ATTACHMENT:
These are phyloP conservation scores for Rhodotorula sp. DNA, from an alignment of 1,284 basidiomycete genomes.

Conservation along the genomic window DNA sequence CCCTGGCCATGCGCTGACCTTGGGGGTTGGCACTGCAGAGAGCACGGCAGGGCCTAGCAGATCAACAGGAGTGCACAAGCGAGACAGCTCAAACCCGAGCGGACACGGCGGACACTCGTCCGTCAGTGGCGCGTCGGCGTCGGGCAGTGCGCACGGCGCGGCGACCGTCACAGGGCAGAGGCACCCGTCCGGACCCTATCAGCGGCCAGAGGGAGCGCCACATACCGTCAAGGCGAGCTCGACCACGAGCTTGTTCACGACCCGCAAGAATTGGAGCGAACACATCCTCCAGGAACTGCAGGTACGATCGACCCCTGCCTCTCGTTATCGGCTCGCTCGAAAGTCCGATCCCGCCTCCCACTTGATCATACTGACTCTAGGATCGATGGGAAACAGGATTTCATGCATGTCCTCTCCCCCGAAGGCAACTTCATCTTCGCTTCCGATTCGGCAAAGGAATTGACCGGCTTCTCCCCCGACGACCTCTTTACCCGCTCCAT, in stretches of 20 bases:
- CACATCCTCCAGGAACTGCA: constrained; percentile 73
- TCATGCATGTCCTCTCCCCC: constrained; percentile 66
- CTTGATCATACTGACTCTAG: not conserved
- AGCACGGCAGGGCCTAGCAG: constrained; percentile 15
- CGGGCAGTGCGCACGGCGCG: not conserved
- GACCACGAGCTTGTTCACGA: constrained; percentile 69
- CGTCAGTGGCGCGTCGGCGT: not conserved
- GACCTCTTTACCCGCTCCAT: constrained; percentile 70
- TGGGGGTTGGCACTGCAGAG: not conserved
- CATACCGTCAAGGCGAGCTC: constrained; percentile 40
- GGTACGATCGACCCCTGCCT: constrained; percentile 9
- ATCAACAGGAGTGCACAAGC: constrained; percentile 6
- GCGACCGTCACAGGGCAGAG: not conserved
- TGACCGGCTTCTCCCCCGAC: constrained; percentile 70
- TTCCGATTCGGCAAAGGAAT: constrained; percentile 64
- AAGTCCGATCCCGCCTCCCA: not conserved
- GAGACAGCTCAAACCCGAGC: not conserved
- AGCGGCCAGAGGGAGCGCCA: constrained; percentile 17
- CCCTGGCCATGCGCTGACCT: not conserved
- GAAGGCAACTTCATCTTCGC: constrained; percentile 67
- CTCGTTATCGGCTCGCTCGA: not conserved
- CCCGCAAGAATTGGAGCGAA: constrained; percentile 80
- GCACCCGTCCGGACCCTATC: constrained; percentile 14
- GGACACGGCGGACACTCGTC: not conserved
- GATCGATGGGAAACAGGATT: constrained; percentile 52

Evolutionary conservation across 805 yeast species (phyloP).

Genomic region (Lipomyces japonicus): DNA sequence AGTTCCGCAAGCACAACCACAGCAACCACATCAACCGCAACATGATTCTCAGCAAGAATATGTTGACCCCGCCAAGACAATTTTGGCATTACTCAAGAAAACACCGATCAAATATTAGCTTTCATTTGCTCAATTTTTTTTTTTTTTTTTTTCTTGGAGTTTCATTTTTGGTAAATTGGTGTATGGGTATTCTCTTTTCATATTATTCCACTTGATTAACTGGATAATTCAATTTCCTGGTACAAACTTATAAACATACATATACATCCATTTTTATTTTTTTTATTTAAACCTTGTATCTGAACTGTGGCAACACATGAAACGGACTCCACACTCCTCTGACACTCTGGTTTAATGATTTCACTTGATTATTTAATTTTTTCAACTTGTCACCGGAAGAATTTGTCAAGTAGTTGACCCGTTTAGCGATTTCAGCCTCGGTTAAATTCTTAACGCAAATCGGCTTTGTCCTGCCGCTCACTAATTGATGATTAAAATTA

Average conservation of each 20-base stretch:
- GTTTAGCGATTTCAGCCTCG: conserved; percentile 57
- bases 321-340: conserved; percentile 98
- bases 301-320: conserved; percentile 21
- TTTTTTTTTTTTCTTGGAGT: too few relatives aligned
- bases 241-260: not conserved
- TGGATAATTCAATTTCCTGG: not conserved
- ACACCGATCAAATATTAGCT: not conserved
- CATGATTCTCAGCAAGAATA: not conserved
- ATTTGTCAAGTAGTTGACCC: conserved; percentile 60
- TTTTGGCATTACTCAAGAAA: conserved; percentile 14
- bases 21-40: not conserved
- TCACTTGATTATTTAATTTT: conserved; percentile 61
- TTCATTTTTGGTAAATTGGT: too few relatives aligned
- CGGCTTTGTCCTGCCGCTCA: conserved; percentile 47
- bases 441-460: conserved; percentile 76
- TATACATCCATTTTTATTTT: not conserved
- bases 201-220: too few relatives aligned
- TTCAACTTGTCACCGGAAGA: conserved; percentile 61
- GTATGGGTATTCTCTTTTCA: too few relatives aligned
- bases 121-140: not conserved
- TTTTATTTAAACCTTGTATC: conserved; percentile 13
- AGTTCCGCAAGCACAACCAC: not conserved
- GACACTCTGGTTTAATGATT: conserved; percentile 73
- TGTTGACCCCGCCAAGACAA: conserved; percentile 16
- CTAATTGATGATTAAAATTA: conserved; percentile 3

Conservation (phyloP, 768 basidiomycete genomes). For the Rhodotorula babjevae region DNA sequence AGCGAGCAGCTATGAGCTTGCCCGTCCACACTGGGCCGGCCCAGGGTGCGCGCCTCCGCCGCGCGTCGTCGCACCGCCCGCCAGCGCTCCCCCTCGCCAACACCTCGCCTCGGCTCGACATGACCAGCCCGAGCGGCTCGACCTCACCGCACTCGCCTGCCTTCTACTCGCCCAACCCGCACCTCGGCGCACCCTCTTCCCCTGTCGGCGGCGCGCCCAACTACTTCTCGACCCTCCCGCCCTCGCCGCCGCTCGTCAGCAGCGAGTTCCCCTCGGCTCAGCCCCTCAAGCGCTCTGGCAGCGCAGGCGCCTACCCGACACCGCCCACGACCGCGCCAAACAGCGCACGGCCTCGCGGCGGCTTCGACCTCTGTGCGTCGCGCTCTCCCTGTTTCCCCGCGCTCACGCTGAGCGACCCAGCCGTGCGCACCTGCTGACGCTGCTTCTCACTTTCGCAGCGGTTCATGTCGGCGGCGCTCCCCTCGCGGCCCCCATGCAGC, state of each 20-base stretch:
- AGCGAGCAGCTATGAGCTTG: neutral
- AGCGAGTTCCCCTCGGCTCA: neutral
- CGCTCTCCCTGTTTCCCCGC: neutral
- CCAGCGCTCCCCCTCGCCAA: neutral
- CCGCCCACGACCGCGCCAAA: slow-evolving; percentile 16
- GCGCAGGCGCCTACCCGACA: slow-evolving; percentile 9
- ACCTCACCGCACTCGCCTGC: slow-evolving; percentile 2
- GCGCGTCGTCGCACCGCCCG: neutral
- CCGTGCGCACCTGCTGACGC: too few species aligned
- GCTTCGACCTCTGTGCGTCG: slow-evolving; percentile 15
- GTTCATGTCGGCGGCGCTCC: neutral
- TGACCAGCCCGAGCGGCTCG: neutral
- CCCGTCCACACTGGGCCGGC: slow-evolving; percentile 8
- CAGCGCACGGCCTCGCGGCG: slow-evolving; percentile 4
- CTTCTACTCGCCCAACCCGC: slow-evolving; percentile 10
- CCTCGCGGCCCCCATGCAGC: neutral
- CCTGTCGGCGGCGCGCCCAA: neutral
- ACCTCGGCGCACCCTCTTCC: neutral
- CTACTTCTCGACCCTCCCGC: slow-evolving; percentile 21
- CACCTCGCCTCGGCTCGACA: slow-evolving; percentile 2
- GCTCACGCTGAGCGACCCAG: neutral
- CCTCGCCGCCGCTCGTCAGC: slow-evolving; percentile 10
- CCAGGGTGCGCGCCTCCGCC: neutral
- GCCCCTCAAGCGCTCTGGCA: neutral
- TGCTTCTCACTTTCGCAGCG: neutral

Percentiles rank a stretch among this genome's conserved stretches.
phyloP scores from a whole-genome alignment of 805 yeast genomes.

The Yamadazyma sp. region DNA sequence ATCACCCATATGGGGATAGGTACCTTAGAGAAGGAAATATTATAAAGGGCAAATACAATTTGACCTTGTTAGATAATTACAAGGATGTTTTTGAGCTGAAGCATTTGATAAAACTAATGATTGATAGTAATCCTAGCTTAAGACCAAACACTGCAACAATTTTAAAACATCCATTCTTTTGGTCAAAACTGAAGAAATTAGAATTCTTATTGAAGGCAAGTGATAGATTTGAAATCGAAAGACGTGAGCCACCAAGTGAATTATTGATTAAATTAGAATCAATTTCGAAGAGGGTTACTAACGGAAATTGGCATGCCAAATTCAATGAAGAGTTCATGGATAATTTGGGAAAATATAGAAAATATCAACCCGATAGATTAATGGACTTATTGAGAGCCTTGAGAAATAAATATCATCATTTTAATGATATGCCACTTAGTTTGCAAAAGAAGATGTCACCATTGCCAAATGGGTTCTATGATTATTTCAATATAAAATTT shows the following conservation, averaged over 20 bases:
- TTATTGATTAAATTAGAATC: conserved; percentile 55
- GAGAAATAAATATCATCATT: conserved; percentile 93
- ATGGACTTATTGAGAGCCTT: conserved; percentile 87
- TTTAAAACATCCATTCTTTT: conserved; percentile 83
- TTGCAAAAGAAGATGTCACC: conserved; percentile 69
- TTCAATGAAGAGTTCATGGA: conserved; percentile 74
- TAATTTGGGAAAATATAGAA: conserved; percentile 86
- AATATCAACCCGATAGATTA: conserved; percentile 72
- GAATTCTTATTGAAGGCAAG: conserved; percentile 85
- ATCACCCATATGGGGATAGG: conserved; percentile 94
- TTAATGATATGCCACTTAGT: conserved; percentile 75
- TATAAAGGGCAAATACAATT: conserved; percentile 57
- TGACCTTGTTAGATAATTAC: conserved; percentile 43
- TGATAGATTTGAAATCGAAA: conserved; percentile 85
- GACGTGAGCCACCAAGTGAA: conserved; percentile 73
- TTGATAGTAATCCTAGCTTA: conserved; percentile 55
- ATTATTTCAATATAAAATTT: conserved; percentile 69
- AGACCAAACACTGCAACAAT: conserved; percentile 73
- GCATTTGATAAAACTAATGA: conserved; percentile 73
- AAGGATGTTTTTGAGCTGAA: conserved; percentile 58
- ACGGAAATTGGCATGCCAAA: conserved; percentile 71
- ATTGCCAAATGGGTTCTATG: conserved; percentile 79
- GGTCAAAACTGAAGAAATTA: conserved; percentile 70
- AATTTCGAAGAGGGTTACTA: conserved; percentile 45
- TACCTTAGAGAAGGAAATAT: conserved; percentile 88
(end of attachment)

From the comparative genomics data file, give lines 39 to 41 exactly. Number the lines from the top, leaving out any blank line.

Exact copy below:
- ATTTGTCAAGTAGTTGACCC: conserved; percentile 60
- TTTTGGCATTACTCAAGAAA: conserved; percentile 14
- bases 21-40: not conserved